Mason, No. 3 Auburn beat No. 5 Missouri 59-42

Tre Mason struck a pose – a Heisman Trophy pose.

Looks like the Auburn Tigers running back will get a shot at

something he wants even more.

A national title.

Mason rushed for 304 yards and four touchdowns, leading No. 3

Auburn to a wild 59-42 victory over No. 5 Missouri in a

Southeastern Conference title showdown Saturday that resembled a

video game.

Auburn (12-1) took care of business, then got the help it needed

to claim a spot in the BCS championship. No. 2 Ohio State lost to

Michigan State 34-24 in the Big Ten title game, which likely pushes

the Tigers up to face top-ranked Florida State in Pasadena. The

Seminoles routed Duke 45-7 in the Atlantic Coast Conference

championship.

”We won the SEC championship,” Auburn receiver Sammie Coates

said. ”What else do you want us to do?”

Added Mason: ”We feel like we beat the best teams …. We feel

like we deserve to be in the game.”

Missouri (11-2) should be in the mix for a New Year’s Day bowl,

with the Capital One, Cotton and Outback games among the possible

destinations.

But Auburn was the big winner on this day. The official

announcement won’t come until Sunday night, but there appears to be

no other outcome than Auburn-Florida State for No. 1.

”We’re playing our best football right now,” said Auburn coach

Gus Malzahn, making his pitch for Pasadena about the time Ohio

State was kicking off against Michigan State in Indianapolis. ”I

don’t know if any other team can say that.”

Auburn is certainly playing its best offensively. The Tigers set

an SEC championship record with 677 yards, including 545 on the

ground.

Mason had scoring runs of 7, 3 and 1 yards before bursting up

the middle on a 13-yard TD that clinched the victory with 4:22

remaining. He carried the ball a staggering 46 times, an easy

choice as the game’s MVP. He celebrated by breaking out the

familiar Heisman pose, his longshot candidacy getting a huge

boost.

”You’re looking at one of the top running backs in college

football,” Malzahn said. ”He was a warrior today.

Unbelievable.”

In a game where neither team played a lick of defense, Auburn

finally stopped Missouri on fourth-and-1 deep in its own territory,

setting up Mason’s final score. Chris Davis broke up the pass, not

quite as thrilling as his 109-yard return of a missed field goal to

beat Alabama, but another huge play for the nation’s biggest

turnaround team.

Auburn, which was 3-9 a year ago and didn’t win a game in the

SEC, claimed the title in its first year under Malzahn. The Tigers

didn’t even need a dramatic finish to do it, holding Missouri

scoreless in the final quarter while Mason notched two more TDs to

break open a game that was close most of the way.

Missouri had its own impressive bounce-back after struggling its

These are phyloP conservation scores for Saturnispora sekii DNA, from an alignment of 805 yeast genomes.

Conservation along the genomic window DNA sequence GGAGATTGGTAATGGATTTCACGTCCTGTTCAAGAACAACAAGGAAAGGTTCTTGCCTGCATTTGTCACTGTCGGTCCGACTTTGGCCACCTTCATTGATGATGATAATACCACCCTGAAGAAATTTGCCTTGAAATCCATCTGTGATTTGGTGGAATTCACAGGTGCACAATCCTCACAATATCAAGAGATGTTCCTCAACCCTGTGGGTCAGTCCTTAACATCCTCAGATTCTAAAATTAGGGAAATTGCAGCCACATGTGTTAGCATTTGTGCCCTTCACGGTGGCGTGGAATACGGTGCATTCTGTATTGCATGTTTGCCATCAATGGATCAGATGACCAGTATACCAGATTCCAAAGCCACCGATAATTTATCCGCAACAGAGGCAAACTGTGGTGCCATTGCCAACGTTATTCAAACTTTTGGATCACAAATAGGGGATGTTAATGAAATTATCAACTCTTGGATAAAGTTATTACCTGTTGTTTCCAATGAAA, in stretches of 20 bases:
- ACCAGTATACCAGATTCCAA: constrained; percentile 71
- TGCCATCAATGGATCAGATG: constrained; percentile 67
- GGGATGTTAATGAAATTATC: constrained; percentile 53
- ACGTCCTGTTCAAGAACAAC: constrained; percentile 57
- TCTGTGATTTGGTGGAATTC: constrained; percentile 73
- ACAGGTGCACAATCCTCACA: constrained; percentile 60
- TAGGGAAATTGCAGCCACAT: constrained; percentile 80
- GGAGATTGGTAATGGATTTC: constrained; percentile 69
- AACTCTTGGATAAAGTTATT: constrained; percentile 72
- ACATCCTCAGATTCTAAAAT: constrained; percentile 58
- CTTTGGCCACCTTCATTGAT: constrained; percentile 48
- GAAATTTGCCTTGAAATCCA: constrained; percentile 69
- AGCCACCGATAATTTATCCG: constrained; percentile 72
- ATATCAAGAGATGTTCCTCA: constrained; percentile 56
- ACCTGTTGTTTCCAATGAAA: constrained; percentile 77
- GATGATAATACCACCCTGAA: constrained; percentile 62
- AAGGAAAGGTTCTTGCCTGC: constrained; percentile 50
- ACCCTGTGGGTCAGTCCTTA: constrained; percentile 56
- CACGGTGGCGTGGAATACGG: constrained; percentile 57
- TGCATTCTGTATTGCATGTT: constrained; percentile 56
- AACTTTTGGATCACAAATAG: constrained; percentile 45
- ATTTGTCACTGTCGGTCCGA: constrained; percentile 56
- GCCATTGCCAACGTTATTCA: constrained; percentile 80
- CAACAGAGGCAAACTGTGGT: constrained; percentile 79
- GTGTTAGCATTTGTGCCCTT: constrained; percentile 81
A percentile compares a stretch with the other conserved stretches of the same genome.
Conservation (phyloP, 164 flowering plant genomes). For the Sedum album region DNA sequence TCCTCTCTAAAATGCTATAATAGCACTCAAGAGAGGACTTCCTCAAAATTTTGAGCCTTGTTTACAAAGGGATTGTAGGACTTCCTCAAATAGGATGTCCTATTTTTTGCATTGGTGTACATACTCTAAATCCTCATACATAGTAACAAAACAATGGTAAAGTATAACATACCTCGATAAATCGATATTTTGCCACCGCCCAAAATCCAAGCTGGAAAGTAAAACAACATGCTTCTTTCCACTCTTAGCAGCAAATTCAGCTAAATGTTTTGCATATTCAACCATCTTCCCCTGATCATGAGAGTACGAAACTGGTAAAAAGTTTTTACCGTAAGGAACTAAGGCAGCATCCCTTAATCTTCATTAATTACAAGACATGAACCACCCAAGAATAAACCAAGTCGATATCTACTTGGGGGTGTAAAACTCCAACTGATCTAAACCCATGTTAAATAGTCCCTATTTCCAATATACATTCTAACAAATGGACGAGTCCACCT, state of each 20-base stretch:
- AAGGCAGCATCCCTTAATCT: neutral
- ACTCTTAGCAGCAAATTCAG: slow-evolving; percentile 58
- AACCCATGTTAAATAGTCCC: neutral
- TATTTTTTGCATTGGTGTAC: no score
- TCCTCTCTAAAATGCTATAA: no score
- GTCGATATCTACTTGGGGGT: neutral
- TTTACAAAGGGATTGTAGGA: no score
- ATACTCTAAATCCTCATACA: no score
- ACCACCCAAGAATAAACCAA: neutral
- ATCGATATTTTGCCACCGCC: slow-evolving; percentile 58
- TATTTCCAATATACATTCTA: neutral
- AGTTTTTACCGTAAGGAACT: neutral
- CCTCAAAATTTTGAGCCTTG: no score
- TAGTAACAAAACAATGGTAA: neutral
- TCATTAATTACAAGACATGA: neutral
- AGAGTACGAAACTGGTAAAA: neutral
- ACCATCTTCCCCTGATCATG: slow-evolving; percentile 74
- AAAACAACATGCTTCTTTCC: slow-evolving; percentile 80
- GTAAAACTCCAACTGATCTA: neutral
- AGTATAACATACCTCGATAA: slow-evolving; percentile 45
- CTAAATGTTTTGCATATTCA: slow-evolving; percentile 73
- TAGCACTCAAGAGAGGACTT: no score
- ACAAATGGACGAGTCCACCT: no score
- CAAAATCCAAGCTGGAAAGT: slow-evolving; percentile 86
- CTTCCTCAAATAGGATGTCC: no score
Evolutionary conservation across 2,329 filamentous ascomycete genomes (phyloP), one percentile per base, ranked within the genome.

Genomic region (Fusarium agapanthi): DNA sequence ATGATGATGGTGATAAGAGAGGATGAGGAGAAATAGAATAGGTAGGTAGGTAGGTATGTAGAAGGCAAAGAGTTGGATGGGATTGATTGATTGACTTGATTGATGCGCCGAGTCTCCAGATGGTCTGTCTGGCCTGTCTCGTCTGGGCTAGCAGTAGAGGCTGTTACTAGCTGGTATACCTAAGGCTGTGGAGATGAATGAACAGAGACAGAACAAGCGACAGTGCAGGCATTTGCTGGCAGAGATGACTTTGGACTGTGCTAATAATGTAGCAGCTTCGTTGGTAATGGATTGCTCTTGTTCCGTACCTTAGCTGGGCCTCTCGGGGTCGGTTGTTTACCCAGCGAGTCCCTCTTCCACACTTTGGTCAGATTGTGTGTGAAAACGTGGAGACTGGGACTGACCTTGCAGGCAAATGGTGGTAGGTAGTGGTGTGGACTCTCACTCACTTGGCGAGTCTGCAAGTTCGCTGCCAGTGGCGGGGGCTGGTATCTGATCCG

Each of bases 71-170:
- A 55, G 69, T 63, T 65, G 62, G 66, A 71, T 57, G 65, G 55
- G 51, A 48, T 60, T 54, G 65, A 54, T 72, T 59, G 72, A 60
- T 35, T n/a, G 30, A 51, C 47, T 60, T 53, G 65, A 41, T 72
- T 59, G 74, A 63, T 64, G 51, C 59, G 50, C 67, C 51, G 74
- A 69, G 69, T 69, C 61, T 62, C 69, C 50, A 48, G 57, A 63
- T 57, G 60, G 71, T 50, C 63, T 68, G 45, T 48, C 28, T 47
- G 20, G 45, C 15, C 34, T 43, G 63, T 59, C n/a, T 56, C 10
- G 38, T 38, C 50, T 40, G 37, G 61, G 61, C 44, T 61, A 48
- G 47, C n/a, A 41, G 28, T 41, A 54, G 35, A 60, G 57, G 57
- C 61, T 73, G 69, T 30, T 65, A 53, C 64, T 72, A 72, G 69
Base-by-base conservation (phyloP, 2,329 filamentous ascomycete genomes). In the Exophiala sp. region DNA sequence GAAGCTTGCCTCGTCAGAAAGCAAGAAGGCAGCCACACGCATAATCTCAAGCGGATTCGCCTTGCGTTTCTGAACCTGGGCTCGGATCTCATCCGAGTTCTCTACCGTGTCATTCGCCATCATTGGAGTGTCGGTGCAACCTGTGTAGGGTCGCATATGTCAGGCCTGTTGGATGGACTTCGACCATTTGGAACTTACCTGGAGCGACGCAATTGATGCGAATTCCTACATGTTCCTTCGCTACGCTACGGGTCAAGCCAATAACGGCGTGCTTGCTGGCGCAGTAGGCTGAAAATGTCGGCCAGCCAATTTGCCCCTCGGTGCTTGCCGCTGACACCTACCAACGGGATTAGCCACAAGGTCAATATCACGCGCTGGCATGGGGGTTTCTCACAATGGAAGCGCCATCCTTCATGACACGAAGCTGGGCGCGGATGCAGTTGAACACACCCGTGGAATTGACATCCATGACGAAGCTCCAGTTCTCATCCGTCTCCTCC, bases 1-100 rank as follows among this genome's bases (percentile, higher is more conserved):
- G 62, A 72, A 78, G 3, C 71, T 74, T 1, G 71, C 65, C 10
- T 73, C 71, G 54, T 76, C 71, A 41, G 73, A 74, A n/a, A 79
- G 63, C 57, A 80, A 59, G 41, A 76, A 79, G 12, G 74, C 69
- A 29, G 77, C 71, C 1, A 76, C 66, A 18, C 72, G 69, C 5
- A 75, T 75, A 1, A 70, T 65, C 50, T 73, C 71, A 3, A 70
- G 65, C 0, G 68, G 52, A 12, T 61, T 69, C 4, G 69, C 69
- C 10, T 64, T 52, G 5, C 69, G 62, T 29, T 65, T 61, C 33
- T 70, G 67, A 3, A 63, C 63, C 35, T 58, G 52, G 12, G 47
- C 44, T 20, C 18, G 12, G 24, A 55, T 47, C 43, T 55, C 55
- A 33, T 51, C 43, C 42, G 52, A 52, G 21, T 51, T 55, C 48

first year in the SEC. But coach Gary Pinkel’s team was denied a

quick championship in its new league after leaving the Big 12,

unable to slow – must less stop – Auburn’s dynamic offense.

”There’s a real frustration that comes over you on defense when

they’re coming after you over and over and over again,” Pinkel

said. ”We had trouble stopping it, obviously, and couldn’t get it

fixed.”

James Franklin passed for 303 yards and three touchdowns, while

Dorial Green-Beckham hauled in six passes for 144 yards and a

couple of scores. Missouri piled up 534 yards – the teams combined

for 1,211 yards in a conference supposedly known for defense – but

it wasn’t nearly enough against Auburn’s hurry-up spread.

Coming into the game, Missouri was one of the top teams in the

nation against the run and ranked second in the SEC behind Alabama.

The most yards they had given up on the ground was 184 the previous

week in a victory over 2012 Heisman Trophy winner Johnny Manziel

and Texas A&M.

Mason had more yards than that in the first half, putting up 195

by the time he trotted to the locker room and just 6 yards off the

SEC championship game record. He broke the mark set by LSU’s Justin

Vincent in 2003 on the second play of the second half – and kept

right on going from there.

”I’ve never had holes that big to run through,” Mason said,

crediting the guys in the trenches. ”No one expected 300 yards. I

didn’t expect it.”

Quarterback Nick Marshall shook off two early fumbles, one of

which Missouri returned for a touchdown. He ran for 101 yards and a

touchdown and passed for 132 yards and another score.

The lead changed hands seven times. Missouri’s last gasp was

Franklin’s 5-yard touchdown run, followed by a two-point

conversion, that closed the gap to 45-42 heading to the final

period. But Auburn dominated the final 15 minutes behind the play

of Mason.

Late in the game, when Auburn had finally wrapped it up, Mason

got a hug on the sideline from Auburn’s greatest back, Bo

Jackson.

”He’s one of the better players ever to wear an Auburn

helmet,” Malzahn said, referring to Mason, not Bo.

”Thanks, coach,” Mason said.

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